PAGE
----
The inscription on the front of the U.S. Supreme Court building in Washington says, “Equal justice under law.” But, in some southern California cities, justice is anything but equal, as the punishment you receive just might depend on how much you are willing and able to pay.
Several California cities have instituted “pay to stay” programs for offenders. These programs offer those who are convicted of certain crimes a chance to pay for “upgraded” prison cells.
KNBC reports that the family of an Orange County man paid $72,000 for one of these upgrades, as the man served two years for killing a classmate in a drunk driving accident. The “pay to stay” cells, which are offered in the cities of Seal Beach, Anaheim, Arcadia, Burbank, Glendale, Huntington Beach, Pasadena, Santa Ana, and Torrance, offer amenities such as unlocked cell doors, and the freedom to come and go as needed in order to go to work. The city of Fullerton allows “pay to stay” inmates the ability to have a telephone in the cell, their own tv, and a refrigerator, if they can afford the $127 a night price.
In Arcadia, offenders are encouraged to have someone drop them off at the jail if they are accepted into that city’s “pay to stay” program. But, if necessary, the offender can bring his or her car, and receive a temporary parking pass in order to keep it in the parking lot at the police station.
The description of city of Fremont’s program on the Fremont police website sounds like an advertisement for a four-star hotel:
With the approval of the sentencing Magistrate, men and women can now serve their jail sentence in our modern, clean and efficiently operated jail facility, which is an alternative to serving time in the Alameda County Jail.
The police site also says that those in the program are kept separate from other inmates, and that they will have access to day areas, showers, and phones. All this can be yours for just a $45 processing fee, and a nightly fee of $155.
“Pay to stay” is only for “good people” who made a “bad choice.”
“It’s good people who made a mistake, made a bad choice — and they have to pay the consequences,” says Anaheim police detective Laura Lomeli.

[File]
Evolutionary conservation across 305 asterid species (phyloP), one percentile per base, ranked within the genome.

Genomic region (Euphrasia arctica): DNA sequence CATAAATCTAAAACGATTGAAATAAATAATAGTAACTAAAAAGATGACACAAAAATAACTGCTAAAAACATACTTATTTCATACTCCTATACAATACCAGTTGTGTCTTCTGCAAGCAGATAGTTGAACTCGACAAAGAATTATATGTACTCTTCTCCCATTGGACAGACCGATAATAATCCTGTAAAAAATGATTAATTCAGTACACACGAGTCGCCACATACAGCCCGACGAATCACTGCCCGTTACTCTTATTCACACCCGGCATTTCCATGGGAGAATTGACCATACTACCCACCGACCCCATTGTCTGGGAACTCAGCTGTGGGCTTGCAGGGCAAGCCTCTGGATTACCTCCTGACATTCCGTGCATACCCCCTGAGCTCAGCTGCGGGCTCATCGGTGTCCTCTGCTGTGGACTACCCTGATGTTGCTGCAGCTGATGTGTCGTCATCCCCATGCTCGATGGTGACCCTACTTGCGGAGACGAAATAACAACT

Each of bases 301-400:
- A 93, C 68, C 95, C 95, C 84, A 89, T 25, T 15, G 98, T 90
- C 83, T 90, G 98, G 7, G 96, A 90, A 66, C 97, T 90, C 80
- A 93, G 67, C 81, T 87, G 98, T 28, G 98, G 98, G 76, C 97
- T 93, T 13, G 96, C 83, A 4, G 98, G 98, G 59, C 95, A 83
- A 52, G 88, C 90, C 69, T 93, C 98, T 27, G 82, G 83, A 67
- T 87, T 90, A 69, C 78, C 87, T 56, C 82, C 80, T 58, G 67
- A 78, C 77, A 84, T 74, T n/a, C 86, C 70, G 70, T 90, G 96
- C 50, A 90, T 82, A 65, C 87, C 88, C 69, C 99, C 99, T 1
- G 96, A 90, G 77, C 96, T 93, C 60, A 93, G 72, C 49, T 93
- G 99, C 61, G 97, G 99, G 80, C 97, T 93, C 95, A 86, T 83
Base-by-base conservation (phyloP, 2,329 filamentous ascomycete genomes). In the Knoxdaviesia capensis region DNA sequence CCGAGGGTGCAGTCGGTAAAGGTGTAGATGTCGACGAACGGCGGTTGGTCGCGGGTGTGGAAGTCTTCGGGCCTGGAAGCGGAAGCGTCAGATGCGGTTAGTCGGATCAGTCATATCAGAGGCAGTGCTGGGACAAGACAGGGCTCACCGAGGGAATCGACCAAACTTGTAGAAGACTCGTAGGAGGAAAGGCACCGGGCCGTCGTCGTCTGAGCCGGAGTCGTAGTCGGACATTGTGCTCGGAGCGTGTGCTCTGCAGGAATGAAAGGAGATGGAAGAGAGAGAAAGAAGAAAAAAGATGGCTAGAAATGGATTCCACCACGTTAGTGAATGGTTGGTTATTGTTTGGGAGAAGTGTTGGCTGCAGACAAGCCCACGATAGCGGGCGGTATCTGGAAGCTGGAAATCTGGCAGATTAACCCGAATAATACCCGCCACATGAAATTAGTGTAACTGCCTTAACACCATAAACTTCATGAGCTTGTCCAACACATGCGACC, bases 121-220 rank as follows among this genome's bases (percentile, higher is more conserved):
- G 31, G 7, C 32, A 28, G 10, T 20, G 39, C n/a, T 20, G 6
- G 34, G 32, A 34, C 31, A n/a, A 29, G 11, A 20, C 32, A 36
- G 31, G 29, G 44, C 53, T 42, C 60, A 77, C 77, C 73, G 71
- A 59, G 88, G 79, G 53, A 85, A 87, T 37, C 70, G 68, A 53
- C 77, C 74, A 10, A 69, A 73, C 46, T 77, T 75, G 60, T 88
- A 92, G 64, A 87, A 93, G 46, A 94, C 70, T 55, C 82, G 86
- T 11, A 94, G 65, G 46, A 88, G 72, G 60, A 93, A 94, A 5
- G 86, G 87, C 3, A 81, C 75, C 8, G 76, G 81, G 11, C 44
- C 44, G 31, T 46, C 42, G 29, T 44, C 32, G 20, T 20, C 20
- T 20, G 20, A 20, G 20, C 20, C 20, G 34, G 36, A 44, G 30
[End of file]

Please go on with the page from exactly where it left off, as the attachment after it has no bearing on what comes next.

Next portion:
But, does having the ability to pay to improve their circumstances make someone a “good person?” And, under our American system of jurisprudence, how can everyone be considered equal under the law if those with money can buy themselves a more comfortable situation in jail?
Peter Eliasberg, legal director of the Southern California ACLU, says,
What a terrible idea. What a slap in the face for the concept of equal justice for all. If it’s a public service — that should be offered to everyone regardless of their ability to pay.
Other than some restrictions that are placed on their freedom to move around at will, these programs hardly sound like punishment at all. What they sound like, instead, is a way for cash strapped municipalities to make money off of those who are willing and able to pay. In Ferguson, Missouri, impoverished members of the minority community are harassed with citations that they cannot afford to pay, and many are subsequently placed in jail. In California, rich white people are allowed to buy their way out of a standard jail term, and into an upgraded cell, away from the “riff raff” that inhabit the rest of the facility.
Isn’t part of the idea of jail supposed to be that it’s so harsh that you won’t want to go back there again? How will “pay to stay” participants get the message that jail is somewhere they don’t want to be, if the worst thing about their jail time is that they can’t get their favorite cable channel?
Here’s a report on pay to stay, from KNBC:
Featured image via screen shot from KNBC